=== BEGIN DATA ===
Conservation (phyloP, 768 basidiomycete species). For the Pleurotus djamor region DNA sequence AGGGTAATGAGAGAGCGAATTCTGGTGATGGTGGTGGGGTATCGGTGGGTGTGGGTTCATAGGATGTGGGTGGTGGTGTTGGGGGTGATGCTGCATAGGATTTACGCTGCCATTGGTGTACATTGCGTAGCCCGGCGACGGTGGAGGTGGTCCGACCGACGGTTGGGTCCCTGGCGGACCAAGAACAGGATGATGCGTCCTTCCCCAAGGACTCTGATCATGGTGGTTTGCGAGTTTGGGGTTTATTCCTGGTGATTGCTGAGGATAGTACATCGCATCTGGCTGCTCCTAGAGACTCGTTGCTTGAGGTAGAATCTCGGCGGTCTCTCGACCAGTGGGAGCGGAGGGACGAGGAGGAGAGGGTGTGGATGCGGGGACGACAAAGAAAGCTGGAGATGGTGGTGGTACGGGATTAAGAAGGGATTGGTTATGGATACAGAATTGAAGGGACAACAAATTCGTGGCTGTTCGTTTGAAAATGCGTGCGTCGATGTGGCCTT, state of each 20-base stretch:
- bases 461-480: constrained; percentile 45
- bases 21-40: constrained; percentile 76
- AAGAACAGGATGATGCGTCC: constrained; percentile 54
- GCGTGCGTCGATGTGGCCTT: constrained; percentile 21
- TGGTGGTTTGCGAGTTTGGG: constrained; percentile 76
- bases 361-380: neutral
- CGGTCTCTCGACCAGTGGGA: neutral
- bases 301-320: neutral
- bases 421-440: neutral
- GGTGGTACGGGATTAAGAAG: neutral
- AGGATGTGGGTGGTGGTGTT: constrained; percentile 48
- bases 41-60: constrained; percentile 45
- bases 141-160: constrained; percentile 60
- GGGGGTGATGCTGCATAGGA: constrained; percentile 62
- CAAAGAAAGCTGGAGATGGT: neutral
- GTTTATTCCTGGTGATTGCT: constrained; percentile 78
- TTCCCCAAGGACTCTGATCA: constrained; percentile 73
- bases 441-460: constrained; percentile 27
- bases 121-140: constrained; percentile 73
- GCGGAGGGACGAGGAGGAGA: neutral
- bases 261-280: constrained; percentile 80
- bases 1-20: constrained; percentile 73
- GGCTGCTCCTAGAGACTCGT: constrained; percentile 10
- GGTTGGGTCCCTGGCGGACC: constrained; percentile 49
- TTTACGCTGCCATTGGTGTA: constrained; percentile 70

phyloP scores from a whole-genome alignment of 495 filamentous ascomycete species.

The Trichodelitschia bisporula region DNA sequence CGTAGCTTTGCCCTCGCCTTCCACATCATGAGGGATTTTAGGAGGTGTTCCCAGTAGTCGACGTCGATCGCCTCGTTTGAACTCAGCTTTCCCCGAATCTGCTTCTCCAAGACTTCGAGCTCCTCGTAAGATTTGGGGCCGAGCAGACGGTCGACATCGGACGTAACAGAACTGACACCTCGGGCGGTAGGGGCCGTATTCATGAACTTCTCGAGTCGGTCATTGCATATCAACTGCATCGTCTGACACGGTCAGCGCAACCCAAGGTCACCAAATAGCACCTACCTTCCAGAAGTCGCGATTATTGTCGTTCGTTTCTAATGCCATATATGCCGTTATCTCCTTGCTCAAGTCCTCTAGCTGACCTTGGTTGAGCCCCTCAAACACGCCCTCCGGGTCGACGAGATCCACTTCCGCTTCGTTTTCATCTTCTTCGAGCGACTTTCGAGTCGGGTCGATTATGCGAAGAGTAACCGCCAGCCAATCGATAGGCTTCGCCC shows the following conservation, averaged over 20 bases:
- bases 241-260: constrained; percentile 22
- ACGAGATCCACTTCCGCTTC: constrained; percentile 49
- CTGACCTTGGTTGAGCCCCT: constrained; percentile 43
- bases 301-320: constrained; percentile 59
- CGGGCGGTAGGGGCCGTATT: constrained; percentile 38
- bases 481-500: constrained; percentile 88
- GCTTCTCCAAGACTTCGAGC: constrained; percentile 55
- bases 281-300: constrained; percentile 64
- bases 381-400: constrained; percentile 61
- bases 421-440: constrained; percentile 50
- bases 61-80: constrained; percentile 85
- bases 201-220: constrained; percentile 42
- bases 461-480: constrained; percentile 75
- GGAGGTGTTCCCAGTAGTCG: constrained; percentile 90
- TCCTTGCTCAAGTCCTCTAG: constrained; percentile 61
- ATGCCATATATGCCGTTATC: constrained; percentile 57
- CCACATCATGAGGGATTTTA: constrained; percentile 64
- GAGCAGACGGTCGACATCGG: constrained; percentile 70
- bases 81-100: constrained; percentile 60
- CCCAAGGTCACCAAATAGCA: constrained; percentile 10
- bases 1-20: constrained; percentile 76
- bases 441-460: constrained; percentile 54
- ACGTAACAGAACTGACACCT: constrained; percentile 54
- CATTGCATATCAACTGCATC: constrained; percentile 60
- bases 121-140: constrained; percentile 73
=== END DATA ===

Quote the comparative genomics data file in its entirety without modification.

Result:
Conservation (phyloP, 768 basidiomycete species). For the Pleurotus djamor region DNA sequence AGGGTAATGAGAGAGCGAATTCTGGTGATGGTGGTGGGGTATCGGTGGGTGTGGGTTCATAGGATGTGGGTGGTGGTGTTGGGGGTGATGCTGCATAGGATTTACGCTGCCATTGGTGTACATTGCGTAGCCCGGCGACGGTGGAGGTGGTCCGACCGACGGTTGGGTCCCTGGCGGACCAAGAACAGGATGATGCGTCCTTCCCCAAGGACTCTGATCATGGTGGTTTGCGAGTTTGGGGTTTATTCCTGGTGATTGCTGAGGATAGTACATCGCATCTGGCTGCTCCTAGAGACTCGTTGCTTGAGGTAGAATCTCGGCGGTCTCTCGACCAGTGGGAGCGGAGGGACGAGGAGGAGAGGGTGTGGATGCGGGGACGACAAAGAAAGCTGGAGATGGTGGTGGTACGGGATTAAGAAGGGATTGGTTATGGATACAGAATTGAAGGGACAACAAATTCGTGGCTGTTCGTTTGAAAATGCGTGCGTCGATGTGGCCTT, state of each 20-base stretch:
- bases 461-480: constrained; percentile 45
- bases 21-40: constrained; percentile 76
- AAGAACAGGATGATGCGTCC: constrained; percentile 54
- GCGTGCGTCGATGTGGCCTT: constrained; percentile 21
- TGGTGGTTTGCGAGTTTGGG: constrained; percentile 76
- bases 361-380: neutral
- CGGTCTCTCGACCAGTGGGA: neutral
- bases 301-320: neutral
- bases 421-440: neutral
- GGTGGTACGGGATTAAGAAG: neutral
- AGGATGTGGGTGGTGGTGTT: constrained; percentile 48
- bases 41-60: constrained; percentile 45
- bases 141-160: constrained; percentile 60
- GGGGGTGATGCTGCATAGGA: constrained; percentile 62
- CAAAGAAAGCTGGAGATGGT: neutral
- GTTTATTCCTGGTGATTGCT: constrained; percentile 78
- TTCCCCAAGGACTCTGATCA: constrained; percentile 73
- bases 441-460: constrained; percentile 27
- bases 121-140: constrained; percentile 73
- GCGGAGGGACGAGGAGGAGA: neutral
- bases 261-280: constrained; percentile 80
- bases 1-20: constrained; percentile 73
- GGCTGCTCCTAGAGACTCGT: constrained; percentile 10
- GGTTGGGTCCCTGGCGGACC: constrained; percentile 49
- TTTACGCTGCCATTGGTGTA: constrained; percentile 70

phyloP scores from a whole-genome alignment of 495 filamentous ascomycete species.

The Trichodelitschia bisporula region DNA sequence CGTAGCTTTGCCCTCGCCTTCCACATCATGAGGGATTTTAGGAGGTGTTCCCAGTAGTCGACGTCGATCGCCTCGTTTGAACTCAGCTTTCCCCGAATCTGCTTCTCCAAGACTTCGAGCTCCTCGTAAGATTTGGGGCCGAGCAGACGGTCGACATCGGACGTAACAGAACTGACACCTCGGGCGGTAGGGGCCGTATTCATGAACTTCTCGAGTCGGTCATTGCATATCAACTGCATCGTCTGACACGGTCAGCGCAACCCAAGGTCACCAAATAGCACCTACCTTCCAGAAGTCGCGATTATTGTCGTTCGTTTCTAATGCCATATATGCCGTTATCTCCTTGCTCAAGTCCTCTAGCTGACCTTGGTTGAGCCCCTCAAACACGCCCTCCGGGTCGACGAGATCCACTTCCGCTTCGTTTTCATCTTCTTCGAGCGACTTTCGAGTCGGGTCGATTATGCGAAGAGTAACCGCCAGCCAATCGATAGGCTTCGCCC shows the following conservation, averaged over 20 bases:
- bases 241-260: constrained; percentile 22
- ACGAGATCCACTTCCGCTTC: constrained; percentile 49
- CTGACCTTGGTTGAGCCCCT: constrained; percentile 43
- bases 301-320: constrained; percentile 59
- CGGGCGGTAGGGGCCGTATT: constrained; percentile 38
- bases 481-500: constrained; percentile 88
- GCTTCTCCAAGACTTCGAGC: constrained; percentile 55
- bases 281-300: constrained; percentile 64
- bases 381-400: constrained; percentile 61
- bases 421-440: constrained; percentile 50
- bases 61-80: constrained; percentile 85
- bases 201-220: constrained; percentile 42
- bases 461-480: constrained; percentile 75
- GGAGGTGTTCCCAGTAGTCG: constrained; percentile 90
- TCCTTGCTCAAGTCCTCTAG: constrained; percentile 61
- ATGCCATATATGCCGTTATC: constrained; percentile 57
- CCACATCATGAGGGATTTTA: constrained; percentile 64
- GAGCAGACGGTCGACATCGG: constrained; percentile 70
- bases 81-100: constrained; percentile 60
- CCCAAGGTCACCAAATAGCA: constrained; percentile 10
- bases 1-20: constrained; percentile 76
- bases 441-460: constrained; percentile 54
- ACGTAACAGAACTGACACCT: constrained; percentile 54
- CATTGCATATCAACTGCATC: constrained; percentile 60
- bases 121-140: constrained; percentile 73